2008-08-31: Minor Comfort Is Still Comfort
In the August 2008 survey we received responses from 176,748,506 sites. This month's overall growth of 1.3 million sites reflects Apache's growth of 1.2 million and Google's gain of half a million sites, but a loss of 760 thousand sites using Microsoft IIS.
Aside from Apache's and Google's leading growth, Igor Sysoev's nginx shows the next largest gain, climbing by 170 thousand sites to a new total of 2.4 million and retaining its position as the 5th largest web server vendor.
It is good to see Apache's dominance reduced from where it was a couple of years back, but it is still good to see that the growth of the leading proprietary (closed source) Web server's market share stalling and even reversing a little bit. It was somewhat disappointing to see lighttpd's share dropping, however, because it is the leading alternative FLOSS server. It would be good to have four or five different non-proprietary Web servers leading the pack, with closed-source proprietary software bringing up the rear.
The best news, of course, is that proprietary software is soon to be pushed to the edges of the market--to become niche products, instead of general-use products--but we cannot see it yet, not even in this market. There is still some growth in some proprietary products, and some proprietary products continue to have distinct advantages over some of their more open competitors. The power of community is erasing that advantage in most places it exists, but there is also corporate inertia to overcome. I would like to see most proprietary products pushed almost completely into special-purpose niches of server-side markets over the next ten or twenty years.
There will always be small, special-purpose areas where there is enough potential revenue to attract specialists who can sustain an advantage over their community-developed competitors for some long period of time. In the general market, however, the power of community-based development is so much that I cannot expect proprietary products to remain competitive much longer. Also, there are some smaller niche areas that are not able to support specialized proprietary developers, but may be able to support community-based development.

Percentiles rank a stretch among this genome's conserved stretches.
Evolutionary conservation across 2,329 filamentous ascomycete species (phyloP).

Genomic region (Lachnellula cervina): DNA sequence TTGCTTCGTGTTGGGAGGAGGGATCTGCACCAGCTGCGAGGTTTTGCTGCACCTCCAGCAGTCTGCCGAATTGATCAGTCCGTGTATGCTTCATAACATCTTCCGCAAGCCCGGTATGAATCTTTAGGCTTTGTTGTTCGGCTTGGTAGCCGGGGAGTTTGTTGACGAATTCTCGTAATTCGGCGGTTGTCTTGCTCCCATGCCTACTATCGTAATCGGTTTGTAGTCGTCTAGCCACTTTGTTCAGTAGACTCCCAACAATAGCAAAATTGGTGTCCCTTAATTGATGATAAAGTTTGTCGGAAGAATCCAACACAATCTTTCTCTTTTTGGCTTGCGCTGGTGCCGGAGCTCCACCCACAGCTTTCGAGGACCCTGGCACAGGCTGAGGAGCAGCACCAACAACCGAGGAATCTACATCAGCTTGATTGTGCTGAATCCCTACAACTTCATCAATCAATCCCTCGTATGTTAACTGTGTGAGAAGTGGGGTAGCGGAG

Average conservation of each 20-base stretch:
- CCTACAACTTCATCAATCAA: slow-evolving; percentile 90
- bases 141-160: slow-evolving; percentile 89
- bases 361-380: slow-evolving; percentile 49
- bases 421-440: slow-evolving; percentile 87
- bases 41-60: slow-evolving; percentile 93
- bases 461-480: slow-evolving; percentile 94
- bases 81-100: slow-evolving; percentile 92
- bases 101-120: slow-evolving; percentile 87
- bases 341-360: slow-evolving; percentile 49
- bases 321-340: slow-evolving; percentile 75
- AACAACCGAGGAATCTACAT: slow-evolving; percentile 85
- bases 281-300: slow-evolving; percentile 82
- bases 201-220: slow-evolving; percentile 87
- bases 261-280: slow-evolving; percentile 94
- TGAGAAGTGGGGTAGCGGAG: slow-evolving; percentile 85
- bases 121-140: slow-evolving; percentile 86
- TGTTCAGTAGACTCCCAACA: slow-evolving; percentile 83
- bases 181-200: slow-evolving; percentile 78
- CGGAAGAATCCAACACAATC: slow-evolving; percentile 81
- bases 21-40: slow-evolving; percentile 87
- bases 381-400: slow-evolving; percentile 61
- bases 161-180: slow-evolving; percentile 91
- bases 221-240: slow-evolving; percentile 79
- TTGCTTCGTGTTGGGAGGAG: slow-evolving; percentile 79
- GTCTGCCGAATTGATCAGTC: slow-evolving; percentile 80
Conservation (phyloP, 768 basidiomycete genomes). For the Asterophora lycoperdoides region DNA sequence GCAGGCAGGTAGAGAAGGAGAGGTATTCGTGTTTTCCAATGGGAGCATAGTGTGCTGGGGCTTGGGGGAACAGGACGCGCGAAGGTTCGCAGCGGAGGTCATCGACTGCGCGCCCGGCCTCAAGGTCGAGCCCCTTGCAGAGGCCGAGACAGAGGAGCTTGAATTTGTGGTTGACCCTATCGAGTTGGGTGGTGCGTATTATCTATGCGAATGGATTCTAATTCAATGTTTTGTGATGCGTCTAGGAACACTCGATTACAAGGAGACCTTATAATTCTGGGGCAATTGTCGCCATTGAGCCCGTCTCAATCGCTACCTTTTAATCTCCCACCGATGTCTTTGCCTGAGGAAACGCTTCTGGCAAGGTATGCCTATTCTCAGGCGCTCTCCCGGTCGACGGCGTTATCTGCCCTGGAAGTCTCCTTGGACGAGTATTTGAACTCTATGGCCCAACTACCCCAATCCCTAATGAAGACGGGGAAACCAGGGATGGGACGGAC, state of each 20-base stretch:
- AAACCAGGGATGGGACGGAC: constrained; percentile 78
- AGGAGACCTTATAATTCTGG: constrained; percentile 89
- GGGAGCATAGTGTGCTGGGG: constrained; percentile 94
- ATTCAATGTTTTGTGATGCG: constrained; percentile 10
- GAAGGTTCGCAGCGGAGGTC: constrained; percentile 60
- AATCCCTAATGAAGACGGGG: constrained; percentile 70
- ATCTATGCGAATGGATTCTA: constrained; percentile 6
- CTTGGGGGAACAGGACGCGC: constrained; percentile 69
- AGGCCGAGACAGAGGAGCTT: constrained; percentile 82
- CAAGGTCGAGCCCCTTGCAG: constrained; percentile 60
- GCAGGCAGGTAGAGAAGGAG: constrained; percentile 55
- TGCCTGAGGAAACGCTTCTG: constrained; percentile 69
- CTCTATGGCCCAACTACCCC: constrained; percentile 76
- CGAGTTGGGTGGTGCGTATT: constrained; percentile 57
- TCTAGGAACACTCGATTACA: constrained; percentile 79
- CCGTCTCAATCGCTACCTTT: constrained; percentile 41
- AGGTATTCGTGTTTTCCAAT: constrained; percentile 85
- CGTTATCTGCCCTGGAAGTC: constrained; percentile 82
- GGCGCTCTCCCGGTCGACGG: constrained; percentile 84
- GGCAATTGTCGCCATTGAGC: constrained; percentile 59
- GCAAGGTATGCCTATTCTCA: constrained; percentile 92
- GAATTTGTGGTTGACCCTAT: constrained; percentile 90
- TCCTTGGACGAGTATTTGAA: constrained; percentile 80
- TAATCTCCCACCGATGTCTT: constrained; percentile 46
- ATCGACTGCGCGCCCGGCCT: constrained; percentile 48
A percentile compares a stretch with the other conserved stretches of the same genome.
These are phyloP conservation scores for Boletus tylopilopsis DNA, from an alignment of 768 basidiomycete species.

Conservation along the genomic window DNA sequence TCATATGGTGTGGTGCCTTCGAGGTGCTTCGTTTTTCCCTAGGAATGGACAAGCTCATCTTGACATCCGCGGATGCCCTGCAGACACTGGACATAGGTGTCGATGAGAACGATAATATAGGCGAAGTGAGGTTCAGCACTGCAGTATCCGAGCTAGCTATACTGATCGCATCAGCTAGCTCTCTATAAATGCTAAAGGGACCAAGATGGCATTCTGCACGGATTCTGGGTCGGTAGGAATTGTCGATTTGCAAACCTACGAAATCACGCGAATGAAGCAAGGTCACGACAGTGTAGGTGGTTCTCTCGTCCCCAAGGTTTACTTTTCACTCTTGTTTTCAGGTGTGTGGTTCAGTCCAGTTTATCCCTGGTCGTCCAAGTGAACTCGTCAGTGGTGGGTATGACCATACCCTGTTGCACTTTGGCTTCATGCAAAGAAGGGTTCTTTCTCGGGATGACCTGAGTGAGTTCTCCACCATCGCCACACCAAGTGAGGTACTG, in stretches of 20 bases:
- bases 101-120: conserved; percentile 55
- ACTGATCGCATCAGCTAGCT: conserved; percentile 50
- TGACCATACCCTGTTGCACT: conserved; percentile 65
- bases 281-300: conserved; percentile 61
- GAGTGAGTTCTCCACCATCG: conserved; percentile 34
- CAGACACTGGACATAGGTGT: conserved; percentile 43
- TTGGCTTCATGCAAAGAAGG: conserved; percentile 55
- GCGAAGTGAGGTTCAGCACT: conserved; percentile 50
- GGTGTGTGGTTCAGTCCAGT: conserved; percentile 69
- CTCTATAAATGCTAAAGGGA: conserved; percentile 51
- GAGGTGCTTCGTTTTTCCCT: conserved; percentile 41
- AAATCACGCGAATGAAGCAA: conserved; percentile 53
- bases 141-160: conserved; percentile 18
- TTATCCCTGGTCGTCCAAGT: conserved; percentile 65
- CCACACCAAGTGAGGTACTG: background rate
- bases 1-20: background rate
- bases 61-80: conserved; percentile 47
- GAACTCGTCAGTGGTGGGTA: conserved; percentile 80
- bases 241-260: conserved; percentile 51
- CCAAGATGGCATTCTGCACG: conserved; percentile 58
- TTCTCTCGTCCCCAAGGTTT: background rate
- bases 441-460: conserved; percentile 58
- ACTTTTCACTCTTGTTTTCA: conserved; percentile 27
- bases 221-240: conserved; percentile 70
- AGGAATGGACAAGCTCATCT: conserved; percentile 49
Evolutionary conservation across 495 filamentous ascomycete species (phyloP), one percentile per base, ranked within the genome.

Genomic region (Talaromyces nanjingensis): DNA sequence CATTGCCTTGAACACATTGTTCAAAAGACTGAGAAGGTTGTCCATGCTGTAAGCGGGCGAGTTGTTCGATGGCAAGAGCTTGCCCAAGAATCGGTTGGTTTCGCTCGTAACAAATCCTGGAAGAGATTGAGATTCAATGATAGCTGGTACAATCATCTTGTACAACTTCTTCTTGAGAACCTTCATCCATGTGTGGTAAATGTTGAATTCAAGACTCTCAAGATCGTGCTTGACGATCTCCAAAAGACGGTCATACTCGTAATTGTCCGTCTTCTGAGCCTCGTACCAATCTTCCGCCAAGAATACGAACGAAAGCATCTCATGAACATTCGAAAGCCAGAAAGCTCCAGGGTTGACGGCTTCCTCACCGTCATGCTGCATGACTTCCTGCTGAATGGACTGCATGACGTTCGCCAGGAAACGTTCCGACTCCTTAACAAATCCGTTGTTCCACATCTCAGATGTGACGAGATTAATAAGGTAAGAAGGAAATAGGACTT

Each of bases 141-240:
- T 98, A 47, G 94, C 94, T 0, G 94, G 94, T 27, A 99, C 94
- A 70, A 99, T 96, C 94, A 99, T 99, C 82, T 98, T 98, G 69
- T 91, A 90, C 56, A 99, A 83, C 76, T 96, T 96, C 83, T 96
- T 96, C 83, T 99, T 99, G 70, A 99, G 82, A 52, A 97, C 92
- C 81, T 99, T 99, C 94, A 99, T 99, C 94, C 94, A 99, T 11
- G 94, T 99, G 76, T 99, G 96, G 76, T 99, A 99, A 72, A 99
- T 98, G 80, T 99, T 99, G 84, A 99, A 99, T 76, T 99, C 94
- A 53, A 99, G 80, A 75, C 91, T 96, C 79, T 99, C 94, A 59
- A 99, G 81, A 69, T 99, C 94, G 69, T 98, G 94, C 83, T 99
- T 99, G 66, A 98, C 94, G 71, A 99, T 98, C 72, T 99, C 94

2008-08-17: "Mojave Experiment" Cannot Hide Vista's Failings
So I went down to a retail store and picked up an HP something-or-other with 3GB of RAM.
Unfortunately, it came with Vista pre-installed. Fair enough. It has been a year since I last struggled with with it. Perhaps SP1 has fixed some of the most glaring issues.
First impression: All sorts of unwanted stuff is automatically starting, from first-run licensing wizards to ?update your software? wizards, to the ?welcome center?. Control-Alt-Delete will still let you bring up the task manager, which you can use to kill the wonderful tell-you-about-your-computer video. Now to turn off the welcome center?s run-at-startup function. Huh? Where is it? Oh, there it is, in the control panel. I realize that every application on the system (in addition to the operating system) needs to have someone accept the license. However, having them all pop up at once (modal dialog boxes, the most user-unfriendly thing on the planet) when you turn the computer on is not a good first impression.
My experience is not unique. Indeed, so many people dislike Vista that Microsoft has had to resort to "Pepsi challenge" type marketing to shore up its sagging sales. And it may even boost their sales, but it isn't the non-users of Vista they need to worry about--they should fear those who have used Windows XP, or Mac OS X, or any recent Linux distribution, who then get stuck with a Vista-powered computer. In particular, any "power user" who expects to have control of his or her computer will be disappointed in the tightly-restrictive "security nanny" nature of Vista.
Behind the glossy "Aero" interface (which many Vista computers, including mine, cannot display), Vista has little improvement in what it does for the end-user. Certainly nothing that was worth the several years of work that went into making Vista. Vista does improve its security posture (by ending the practice of defaulting to giving all system users full admin rights), which breaks many software programs--before, one could store user data and preferences in the program's folder, because most users had "write" privileges there. Still, "User Account Control" (UAC) is invasive and intrusive with its constant prompting. At the same time, those constant pop-ups teach users to ignore the message and just click "Allow". Apple was right with the "cancel or allow" advertisement last year.